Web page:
At Akot in District Akola, there is a mosque known as “Masjid Nurun” which owns certain Immovable property which was dedicated to it. One Awaliyabai was Mutawalli. She filed a suit for possession of a piece of land. The suit came to be dismissed. Awaliyabai filed appeal. During the pendency of the appeal, the trust was registered, but Awaliyabai died on 24-5-1958. Later on, on 30-4-1965, one Abdul Majid filed an application for substitution and for proceeding with the appeal. This came to be resisted on behalf of the respondent on the ground that the application made by Abdul Majid for leave to proceed with the appeal was not tenable in view of the fact that the legal representatives of Awaliyabai should have applied for being brought on record within 90 days of the death of the said Awaliyabai. As this has not been done, the right to sue did not survive and the appeal abated. The learned District Judge was of the view that the case was governed by Rule 3 of Order XXII and not by the Rule 10 of Order XXII of the C.P.C. and since the application was not made by the legal representatives of Awaliyabai for being brought on record within time, the appeal abated. The learned Single Judge of this Court confirmed this view. However, the Division Bench in Letters Patent Appeal held that “It would, therefore, appear that it is well settled that Order 22, Rule 3 of the Code applies to cases where the plaintiff leaves behind the estate which could be inherited by his heirs or successors and if they are brought on record, then the provisions of Order 22, Rule 3 will apply. However, the case would be different where the suit is brought by the plaintiff not in his personal capacity but in his representative capacity as a trustee or otherwise. In that case when he dies, his own legal representatives would not automatically become trustees and would not be legal representatives within the meaning of Clause (11) of section 2 of the Code. Only those trustees who are elected or appointed under the scheme of the trust can step in his shoes and continue the suit. Such a new trustee could not by any stretch of imagination be said to be legal representatives of the deceased trustee. In any case, the right of the deceased plaintiff to act as a trustee would not pass on to the new trustee on the death of the deceased trustee. The new trustee would get his right not by virtue of death of the previous trustee but because of his being elected or appointed as a trustee under the scheme of the trust… Now obviously such a case will not be covered by Order 22, Rule 3, which contemplated the legal representatives of the deceased plaintiff being brought on record. Since the new trustee would not be a legal representative of the deceased trustee, in that sense there is no question of the new trustee applying for being brought on record under the provisions of Order 22, Rule 3 of the Code. Obviously such a case would be covered by Rule 10 of Order 22 of the Code.” It was further held that unlike Rule 3 of Order 22, no limitation is prescribed for presentation of application under Rule 10 and no penalty is laid down for failure to substitute the person on whom the interest of the deceased plaintiff or defendant devolves and hence the right to make an application under the latter rule is right which accrues from day to day and can be made at any time during the pendency of the suit and there is no abatement under that rule. Considering the ratio of this judgment, it is clear that in the present case, the provisions of Order XXII, Rule 10 shall be attracted and, therefore, even though application was made for substitution after 9 months (though the learned Judge wrongly observed as one year and 3 months), there can be no abatement. It is not the case where the legal representatives of the deceased respondent No. 4 are to be brought on record but the trustee who is recognised by the Charity Commissioner is to be brought on record. This would happen not only in the case of death but even in the case of retirement or resignation of the trustee. In all these cases, substitution is required to be made and which can only be made under Order XXII, Rule 10. Hence, in my opinion, the learned Judge was not right in holding that the suit abated. It is also not possible to accept the contention raised on behalf of the respondents that at least an application should have been made to the Charity Commissioner within the prescribed time to bring respondent No. 14 on record and as the same has not been done, the suit abated. If the provisions of Order XXII, Rule 10 are attracted, then there is no question of bringing respondent No. 14 on record of the Charity Commissioner. For recording change there is strictly no limitation. After the change report is submitted, in the case of hereditary trustee, the Charity Commissioner has first to recognise the said trustee who might have been chosen by all other heirs of the deceased to represent the trust or as per provisions of trust deed or custom. The heir or heirs of hereditary trustee do not take his place on his demise.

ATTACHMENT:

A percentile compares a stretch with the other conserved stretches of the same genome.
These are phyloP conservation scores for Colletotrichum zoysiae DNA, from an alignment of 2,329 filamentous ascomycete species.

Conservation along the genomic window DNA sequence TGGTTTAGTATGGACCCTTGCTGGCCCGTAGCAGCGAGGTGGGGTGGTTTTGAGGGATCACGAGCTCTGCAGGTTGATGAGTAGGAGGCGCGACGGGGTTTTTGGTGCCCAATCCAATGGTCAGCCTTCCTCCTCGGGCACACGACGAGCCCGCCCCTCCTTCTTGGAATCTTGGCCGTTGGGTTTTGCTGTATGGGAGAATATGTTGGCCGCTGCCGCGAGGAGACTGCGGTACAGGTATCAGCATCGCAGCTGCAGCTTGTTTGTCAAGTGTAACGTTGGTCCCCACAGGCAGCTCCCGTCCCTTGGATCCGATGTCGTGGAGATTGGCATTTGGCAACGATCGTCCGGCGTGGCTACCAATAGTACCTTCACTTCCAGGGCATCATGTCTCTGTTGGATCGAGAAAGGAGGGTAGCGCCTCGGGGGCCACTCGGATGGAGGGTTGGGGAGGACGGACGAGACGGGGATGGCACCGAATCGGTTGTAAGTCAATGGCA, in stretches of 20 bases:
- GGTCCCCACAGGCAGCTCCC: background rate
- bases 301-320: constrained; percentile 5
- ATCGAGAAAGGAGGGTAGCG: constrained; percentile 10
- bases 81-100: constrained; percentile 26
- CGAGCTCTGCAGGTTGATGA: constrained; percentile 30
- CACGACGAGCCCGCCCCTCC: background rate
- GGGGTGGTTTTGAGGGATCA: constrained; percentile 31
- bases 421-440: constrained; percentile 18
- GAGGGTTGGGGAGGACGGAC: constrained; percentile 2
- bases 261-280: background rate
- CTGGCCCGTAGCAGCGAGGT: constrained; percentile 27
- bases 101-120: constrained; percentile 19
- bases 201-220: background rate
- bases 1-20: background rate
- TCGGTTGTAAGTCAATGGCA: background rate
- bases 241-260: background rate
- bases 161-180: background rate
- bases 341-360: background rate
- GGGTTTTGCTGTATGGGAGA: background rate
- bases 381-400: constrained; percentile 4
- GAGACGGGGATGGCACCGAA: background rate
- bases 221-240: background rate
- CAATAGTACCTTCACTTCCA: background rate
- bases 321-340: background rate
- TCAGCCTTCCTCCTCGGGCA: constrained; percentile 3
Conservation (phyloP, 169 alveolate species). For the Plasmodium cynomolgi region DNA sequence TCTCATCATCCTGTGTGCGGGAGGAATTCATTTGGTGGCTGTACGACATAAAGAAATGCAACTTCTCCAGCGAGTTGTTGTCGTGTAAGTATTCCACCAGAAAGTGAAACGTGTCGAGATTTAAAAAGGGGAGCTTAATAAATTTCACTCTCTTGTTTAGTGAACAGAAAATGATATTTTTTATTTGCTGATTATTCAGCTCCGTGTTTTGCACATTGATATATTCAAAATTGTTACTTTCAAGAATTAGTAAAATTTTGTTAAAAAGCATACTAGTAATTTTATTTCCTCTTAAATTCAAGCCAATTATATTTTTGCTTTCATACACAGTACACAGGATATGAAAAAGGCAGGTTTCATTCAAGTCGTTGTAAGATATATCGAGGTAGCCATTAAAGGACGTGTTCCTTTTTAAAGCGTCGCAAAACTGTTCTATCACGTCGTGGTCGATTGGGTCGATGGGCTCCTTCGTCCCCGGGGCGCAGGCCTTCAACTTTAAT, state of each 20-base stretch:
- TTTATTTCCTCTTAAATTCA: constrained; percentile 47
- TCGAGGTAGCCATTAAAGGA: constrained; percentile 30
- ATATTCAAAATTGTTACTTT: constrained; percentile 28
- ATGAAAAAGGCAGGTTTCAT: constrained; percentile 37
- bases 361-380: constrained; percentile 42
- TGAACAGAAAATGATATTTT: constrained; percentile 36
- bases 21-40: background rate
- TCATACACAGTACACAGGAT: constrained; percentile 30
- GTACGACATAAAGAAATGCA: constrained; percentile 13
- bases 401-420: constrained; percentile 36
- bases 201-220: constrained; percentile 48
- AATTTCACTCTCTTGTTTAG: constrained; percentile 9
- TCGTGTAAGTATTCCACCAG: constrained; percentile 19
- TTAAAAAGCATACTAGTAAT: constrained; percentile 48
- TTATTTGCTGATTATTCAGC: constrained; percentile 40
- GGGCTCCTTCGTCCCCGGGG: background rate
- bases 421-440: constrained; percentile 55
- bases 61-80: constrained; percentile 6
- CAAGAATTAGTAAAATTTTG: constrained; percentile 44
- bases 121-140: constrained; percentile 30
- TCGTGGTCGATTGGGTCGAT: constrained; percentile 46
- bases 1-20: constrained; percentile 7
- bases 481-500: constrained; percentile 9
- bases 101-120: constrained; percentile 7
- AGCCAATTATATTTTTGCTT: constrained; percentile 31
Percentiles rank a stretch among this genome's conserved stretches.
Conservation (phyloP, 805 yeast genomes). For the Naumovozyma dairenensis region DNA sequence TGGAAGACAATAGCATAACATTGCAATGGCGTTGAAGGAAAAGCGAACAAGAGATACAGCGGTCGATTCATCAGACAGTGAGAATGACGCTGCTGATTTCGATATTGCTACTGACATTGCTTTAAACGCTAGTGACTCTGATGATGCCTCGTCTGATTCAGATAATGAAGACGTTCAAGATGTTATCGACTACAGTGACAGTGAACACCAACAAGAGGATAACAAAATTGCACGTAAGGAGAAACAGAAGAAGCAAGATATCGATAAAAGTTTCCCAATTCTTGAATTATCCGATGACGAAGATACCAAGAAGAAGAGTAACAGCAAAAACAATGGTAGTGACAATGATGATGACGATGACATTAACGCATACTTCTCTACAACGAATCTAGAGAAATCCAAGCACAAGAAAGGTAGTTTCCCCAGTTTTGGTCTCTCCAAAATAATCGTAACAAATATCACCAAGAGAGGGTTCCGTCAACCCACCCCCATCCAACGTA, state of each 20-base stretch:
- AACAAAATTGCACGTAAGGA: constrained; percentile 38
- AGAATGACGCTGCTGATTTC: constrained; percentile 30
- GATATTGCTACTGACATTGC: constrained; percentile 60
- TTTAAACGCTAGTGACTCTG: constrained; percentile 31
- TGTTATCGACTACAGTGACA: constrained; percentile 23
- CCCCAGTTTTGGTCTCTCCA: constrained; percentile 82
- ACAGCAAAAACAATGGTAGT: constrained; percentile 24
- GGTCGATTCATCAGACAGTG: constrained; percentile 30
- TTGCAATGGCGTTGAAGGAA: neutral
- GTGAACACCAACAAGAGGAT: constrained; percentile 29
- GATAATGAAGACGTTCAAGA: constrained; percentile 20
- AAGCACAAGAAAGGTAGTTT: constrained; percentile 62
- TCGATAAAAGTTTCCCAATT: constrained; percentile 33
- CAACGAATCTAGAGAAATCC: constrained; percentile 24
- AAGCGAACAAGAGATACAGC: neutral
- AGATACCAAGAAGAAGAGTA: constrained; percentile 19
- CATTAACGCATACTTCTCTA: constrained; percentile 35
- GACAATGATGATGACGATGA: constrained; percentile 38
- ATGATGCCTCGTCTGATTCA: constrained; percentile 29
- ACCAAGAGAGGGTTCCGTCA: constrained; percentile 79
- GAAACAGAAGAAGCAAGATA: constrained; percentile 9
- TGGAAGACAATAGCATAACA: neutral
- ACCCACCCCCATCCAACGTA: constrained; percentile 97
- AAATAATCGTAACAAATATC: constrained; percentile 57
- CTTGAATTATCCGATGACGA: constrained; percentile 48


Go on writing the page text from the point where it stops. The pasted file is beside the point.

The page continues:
9. The next point for my consideration is whether the consent of the Charity Commissioner under section 51 of the Trust Act to add the respondent No. 14 was necessary. The Court below has relied upon 49 Bombay Law Reporter page 428, Jessingbhai Jagjivandas v. Jivatlal Pratapsi, and held that the same was necessary and as it was not obtained, the suit was not tenable. The facts of that case were as follows :